in which “y” represents the normalized expression data of TG, “q” represents the TG expression level (2−ΔΔCt) in each RIL of the AH population, “a” indicates the average of the TG expression levels in the AH population, and “SD” is the standard deviation of the TG expression levels in the AH population.
The scatter plot diagram of the normalized expression data of TGs was drawn using Adobe Photoshop CS6 v13.0 software (Adobe Systems Inc., San Jose, CA, USA). The qualified qRT-PCR data should be located in the interval ranging from −2 to 2.
Correlation Analysis, and QTT-Association Mapping for PDgr and TGs
The correlations of PDgr with the TG expression levels in the AH population were assessed using SPSS Statistics 19.0 software (Bivariate correlation, Pearson, P < 0.05). QTT-association mapping of PDgr and TGs expression levels in the AH population was performed based on a mixed linear model approach using the QTT functional module of the QTXNetwork software (Zhang et al., 2015). For the QTT analysis of PDgr, the 14 TGs expression levels were the genotypic data, while PDgr was the phenotypic data in each assay. The transcript locus regulating PDgr was called QTT to correspond with the TG. Subsequently, QTT mapping of TGs were performed, and the expression levels of the TGs regulating PDgr served as the phenotypic data, while the remaining TG expression levels served as the genotypic data. QTT regulating TG expression level was called tQTT to correspond with the TG. To the same analogy, QTT-association mapping of the tQTTs (TGs) regulating the corresponding TG expression levels was performed in sequence. The mapping order and permutation time were set to 3 and 1000, respectively. The superior x-Ome prediction was also included. The P threshold for declaring a QTT (tQTT) significant was set as 0.05 (−LogP > 1.3). The normalized expression data of TG was used for QTT analysis. For mapping transcripts in homozygote population, the dependent variables (ykh) of the k-th subject in the h-th environment can be expressed by the following mixed linear model (Zhang et al., 2015):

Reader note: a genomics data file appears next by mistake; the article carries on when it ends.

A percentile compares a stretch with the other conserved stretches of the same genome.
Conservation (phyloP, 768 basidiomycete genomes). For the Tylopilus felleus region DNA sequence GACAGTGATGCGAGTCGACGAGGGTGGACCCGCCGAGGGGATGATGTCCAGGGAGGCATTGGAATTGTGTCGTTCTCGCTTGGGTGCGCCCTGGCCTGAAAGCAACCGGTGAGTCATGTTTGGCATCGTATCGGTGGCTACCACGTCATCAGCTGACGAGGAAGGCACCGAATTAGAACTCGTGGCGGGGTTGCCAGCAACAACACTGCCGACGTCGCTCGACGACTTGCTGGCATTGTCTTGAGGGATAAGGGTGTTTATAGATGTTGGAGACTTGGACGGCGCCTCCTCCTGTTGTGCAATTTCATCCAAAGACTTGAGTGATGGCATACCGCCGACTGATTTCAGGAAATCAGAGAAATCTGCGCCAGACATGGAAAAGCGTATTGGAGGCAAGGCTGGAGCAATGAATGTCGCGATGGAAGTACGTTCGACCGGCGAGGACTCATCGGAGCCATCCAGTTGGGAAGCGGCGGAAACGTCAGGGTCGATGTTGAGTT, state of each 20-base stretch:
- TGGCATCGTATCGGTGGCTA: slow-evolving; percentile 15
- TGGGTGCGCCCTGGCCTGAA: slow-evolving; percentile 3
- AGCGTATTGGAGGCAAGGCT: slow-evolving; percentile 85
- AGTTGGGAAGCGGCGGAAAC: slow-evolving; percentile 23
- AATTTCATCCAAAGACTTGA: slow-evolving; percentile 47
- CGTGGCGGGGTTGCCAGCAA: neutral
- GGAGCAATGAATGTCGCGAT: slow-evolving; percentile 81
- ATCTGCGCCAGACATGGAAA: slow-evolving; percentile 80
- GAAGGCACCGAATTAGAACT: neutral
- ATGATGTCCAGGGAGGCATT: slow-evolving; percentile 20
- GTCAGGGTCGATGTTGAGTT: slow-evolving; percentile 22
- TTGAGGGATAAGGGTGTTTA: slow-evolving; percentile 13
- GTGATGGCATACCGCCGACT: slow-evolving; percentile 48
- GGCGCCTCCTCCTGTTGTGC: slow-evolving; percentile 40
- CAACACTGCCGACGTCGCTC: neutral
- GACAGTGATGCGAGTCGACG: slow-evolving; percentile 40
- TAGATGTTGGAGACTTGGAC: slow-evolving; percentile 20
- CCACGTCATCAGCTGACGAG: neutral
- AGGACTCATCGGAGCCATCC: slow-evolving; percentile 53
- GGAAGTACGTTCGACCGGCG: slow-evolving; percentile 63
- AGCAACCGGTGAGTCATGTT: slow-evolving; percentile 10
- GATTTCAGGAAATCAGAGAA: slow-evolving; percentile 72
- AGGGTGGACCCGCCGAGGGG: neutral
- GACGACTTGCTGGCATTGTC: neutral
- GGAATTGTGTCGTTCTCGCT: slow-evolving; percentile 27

where μ represents the population mean; eh represents the fixed effect of the h-th environment; qi represents the i-th locus effect with coefficient uik (using expression values in QTT mapping); qqij represents the epistasis effect of locus i × locus j with coefficients uijk (using expression values uik × ujk in QTT mapping); qeih represents the environment interaction effect of the i-th locus in the h-th environment with coefficient uikh; qqeijh represents the epistasis × environment interaction effect of locus i × locus j in the h-th environment with coefficient uijkh; and εkh represents the residual effect of the k-th individual in the h-th environment.